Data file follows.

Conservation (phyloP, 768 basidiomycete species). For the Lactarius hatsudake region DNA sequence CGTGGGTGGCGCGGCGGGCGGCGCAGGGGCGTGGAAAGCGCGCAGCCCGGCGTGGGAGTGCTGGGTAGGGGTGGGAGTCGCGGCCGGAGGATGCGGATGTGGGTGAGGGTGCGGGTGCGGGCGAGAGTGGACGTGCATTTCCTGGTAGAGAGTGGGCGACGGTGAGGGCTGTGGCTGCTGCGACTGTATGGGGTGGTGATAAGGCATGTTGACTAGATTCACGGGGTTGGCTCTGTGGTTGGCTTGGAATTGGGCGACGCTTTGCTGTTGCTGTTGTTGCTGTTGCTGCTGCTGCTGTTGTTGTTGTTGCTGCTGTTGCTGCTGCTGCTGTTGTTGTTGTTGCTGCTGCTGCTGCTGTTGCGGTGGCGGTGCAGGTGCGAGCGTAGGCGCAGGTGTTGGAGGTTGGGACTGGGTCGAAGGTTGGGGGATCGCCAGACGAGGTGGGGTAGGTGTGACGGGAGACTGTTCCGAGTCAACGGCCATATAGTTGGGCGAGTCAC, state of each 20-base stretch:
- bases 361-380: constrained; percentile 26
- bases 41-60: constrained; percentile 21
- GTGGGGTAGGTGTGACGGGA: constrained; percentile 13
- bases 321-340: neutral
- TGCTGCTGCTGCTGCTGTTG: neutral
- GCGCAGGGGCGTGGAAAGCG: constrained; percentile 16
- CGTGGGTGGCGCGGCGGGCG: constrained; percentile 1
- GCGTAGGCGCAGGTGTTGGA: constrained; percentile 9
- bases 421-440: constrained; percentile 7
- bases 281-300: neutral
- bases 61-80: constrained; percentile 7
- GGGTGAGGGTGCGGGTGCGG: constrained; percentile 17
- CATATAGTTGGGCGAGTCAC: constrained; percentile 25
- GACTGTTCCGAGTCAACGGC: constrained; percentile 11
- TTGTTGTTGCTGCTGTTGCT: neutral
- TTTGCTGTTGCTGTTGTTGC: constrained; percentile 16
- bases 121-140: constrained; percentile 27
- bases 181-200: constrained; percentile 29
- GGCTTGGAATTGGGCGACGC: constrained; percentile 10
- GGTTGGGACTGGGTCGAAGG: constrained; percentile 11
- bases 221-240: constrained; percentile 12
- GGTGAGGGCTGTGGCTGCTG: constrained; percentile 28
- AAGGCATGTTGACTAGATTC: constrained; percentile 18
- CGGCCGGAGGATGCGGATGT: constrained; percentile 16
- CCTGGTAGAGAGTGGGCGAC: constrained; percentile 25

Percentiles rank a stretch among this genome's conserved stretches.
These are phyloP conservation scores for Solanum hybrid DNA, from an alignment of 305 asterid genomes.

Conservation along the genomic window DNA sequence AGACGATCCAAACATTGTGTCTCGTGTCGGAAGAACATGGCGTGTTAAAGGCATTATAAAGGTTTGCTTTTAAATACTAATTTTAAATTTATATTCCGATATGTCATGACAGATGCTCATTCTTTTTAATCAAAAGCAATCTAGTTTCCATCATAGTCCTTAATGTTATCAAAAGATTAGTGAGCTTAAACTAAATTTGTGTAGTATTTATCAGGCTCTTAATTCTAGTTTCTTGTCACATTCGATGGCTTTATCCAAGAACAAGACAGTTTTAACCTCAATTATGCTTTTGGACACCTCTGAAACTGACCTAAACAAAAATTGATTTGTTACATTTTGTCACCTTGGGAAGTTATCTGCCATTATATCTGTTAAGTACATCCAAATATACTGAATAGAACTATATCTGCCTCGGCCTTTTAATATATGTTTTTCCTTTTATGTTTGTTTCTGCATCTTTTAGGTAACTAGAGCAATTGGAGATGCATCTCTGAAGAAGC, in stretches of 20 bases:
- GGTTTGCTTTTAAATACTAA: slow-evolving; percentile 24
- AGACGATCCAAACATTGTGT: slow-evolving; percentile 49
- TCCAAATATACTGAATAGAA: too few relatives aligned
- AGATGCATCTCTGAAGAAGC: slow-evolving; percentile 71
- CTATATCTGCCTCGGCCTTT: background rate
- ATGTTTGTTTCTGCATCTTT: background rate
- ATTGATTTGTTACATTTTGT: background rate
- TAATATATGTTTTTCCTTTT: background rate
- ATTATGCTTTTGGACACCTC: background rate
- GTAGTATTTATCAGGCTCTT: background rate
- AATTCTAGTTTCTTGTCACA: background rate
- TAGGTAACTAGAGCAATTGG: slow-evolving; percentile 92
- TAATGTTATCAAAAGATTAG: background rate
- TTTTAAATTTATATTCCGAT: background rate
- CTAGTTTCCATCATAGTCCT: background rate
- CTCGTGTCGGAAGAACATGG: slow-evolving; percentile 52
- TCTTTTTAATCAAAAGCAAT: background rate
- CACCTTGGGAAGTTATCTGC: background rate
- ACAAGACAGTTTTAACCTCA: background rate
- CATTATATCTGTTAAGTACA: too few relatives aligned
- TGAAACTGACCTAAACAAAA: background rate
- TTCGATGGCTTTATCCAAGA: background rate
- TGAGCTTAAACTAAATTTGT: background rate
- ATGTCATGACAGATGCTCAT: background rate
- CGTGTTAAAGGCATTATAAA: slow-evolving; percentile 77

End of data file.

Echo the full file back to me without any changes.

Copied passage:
Conservation (phyloP, 768 basidiomycete species). For the Lactarius hatsudake region DNA sequence CGTGGGTGGCGCGGCGGGCGGCGCAGGGGCGTGGAAAGCGCGCAGCCCGGCGTGGGAGTGCTGGGTAGGGGTGGGAGTCGCGGCCGGAGGATGCGGATGTGGGTGAGGGTGCGGGTGCGGGCGAGAGTGGACGTGCATTTCCTGGTAGAGAGTGGGCGACGGTGAGGGCTGTGGCTGCTGCGACTGTATGGGGTGGTGATAAGGCATGTTGACTAGATTCACGGGGTTGGCTCTGTGGTTGGCTTGGAATTGGGCGACGCTTTGCTGTTGCTGTTGTTGCTGTTGCTGCTGCTGCTGTTGTTGTTGTTGCTGCTGTTGCTGCTGCTGCTGTTGTTGTTGTTGCTGCTGCTGCTGCTGTTGCGGTGGCGGTGCAGGTGCGAGCGTAGGCGCAGGTGTTGGAGGTTGGGACTGGGTCGAAGGTTGGGGGATCGCCAGACGAGGTGGGGTAGGTGTGACGGGAGACTGTTCCGAGTCAACGGCCATATAGTTGGGCGAGTCAC, state of each 20-base stretch:
- bases 361-380: constrained; percentile 26
- bases 41-60: constrained; percentile 21
- GTGGGGTAGGTGTGACGGGA: constrained; percentile 13
- bases 321-340: neutral
- TGCTGCTGCTGCTGCTGTTG: neutral
- GCGCAGGGGCGTGGAAAGCG: constrained; percentile 16
- CGTGGGTGGCGCGGCGGGCG: constrained; percentile 1
- GCGTAGGCGCAGGTGTTGGA: constrained; percentile 9
- bases 421-440: constrained; percentile 7
- bases 281-300: neutral
- bases 61-80: constrained; percentile 7
- GGGTGAGGGTGCGGGTGCGG: constrained; percentile 17
- CATATAGTTGGGCGAGTCAC: constrained; percentile 25
- GACTGTTCCGAGTCAACGGC: constrained; percentile 11
- TTGTTGTTGCTGCTGTTGCT: neutral
- TTTGCTGTTGCTGTTGTTGC: constrained; percentile 16
- bases 121-140: constrained; percentile 27
- bases 181-200: constrained; percentile 29
- GGCTTGGAATTGGGCGACGC: constrained; percentile 10
- GGTTGGGACTGGGTCGAAGG: constrained; percentile 11
- bases 221-240: constrained; percentile 12
- GGTGAGGGCTGTGGCTGCTG: constrained; percentile 28
- AAGGCATGTTGACTAGATTC: constrained; percentile 18
- CGGCCGGAGGATGCGGATGT: constrained; percentile 16
- CCTGGTAGAGAGTGGGCGAC: constrained; percentile 25

Percentiles rank a stretch among this genome's conserved stretches.
These are phyloP conservation scores for Solanum hybrid DNA, from an alignment of 305 asterid genomes.

Conservation along the genomic window DNA sequence AGACGATCCAAACATTGTGTCTCGTGTCGGAAGAACATGGCGTGTTAAAGGCATTATAAAGGTTTGCTTTTAAATACTAATTTTAAATTTATATTCCGATATGTCATGACAGATGCTCATTCTTTTTAATCAAAAGCAATCTAGTTTCCATCATAGTCCTTAATGTTATCAAAAGATTAGTGAGCTTAAACTAAATTTGTGTAGTATTTATCAGGCTCTTAATTCTAGTTTCTTGTCACATTCGATGGCTTTATCCAAGAACAAGACAGTTTTAACCTCAATTATGCTTTTGGACACCTCTGAAACTGACCTAAACAAAAATTGATTTGTTACATTTTGTCACCTTGGGAAGTTATCTGCCATTATATCTGTTAAGTACATCCAAATATACTGAATAGAACTATATCTGCCTCGGCCTTTTAATATATGTTTTTCCTTTTATGTTTGTTTCTGCATCTTTTAGGTAACTAGAGCAATTGGAGATGCATCTCTGAAGAAGC, in stretches of 20 bases:
- GGTTTGCTTTTAAATACTAA: slow-evolving; percentile 24
- AGACGATCCAAACATTGTGT: slow-evolving; percentile 49
- TCCAAATATACTGAATAGAA: too few relatives aligned
- AGATGCATCTCTGAAGAAGC: slow-evolving; percentile 71
- CTATATCTGCCTCGGCCTTT: background rate
- ATGTTTGTTTCTGCATCTTT: background rate
- ATTGATTTGTTACATTTTGT: background rate
- TAATATATGTTTTTCCTTTT: background rate
- ATTATGCTTTTGGACACCTC: background rate
- GTAGTATTTATCAGGCTCTT: background rate
- AATTCTAGTTTCTTGTCACA: background rate
- TAGGTAACTAGAGCAATTGG: slow-evolving; percentile 92
- TAATGTTATCAAAAGATTAG: background rate
- TTTTAAATTTATATTCCGAT: background rate
- CTAGTTTCCATCATAGTCCT: background rate
- CTCGTGTCGGAAGAACATGG: slow-evolving; percentile 52
- TCTTTTTAATCAAAAGCAAT: background rate
- CACCTTGGGAAGTTATCTGC: background rate
- ACAAGACAGTTTTAACCTCA: background rate
- CATTATATCTGTTAAGTACA: too few relatives aligned
- TGAAACTGACCTAAACAAAA: background rate
- TTCGATGGCTTTATCCAAGA: background rate
- TGAGCTTAAACTAAATTTGT: background rate
- ATGTCATGACAGATGCTCAT: background rate
- CGTGTTAAAGGCATTATAAA: slow-evolving; percentile 77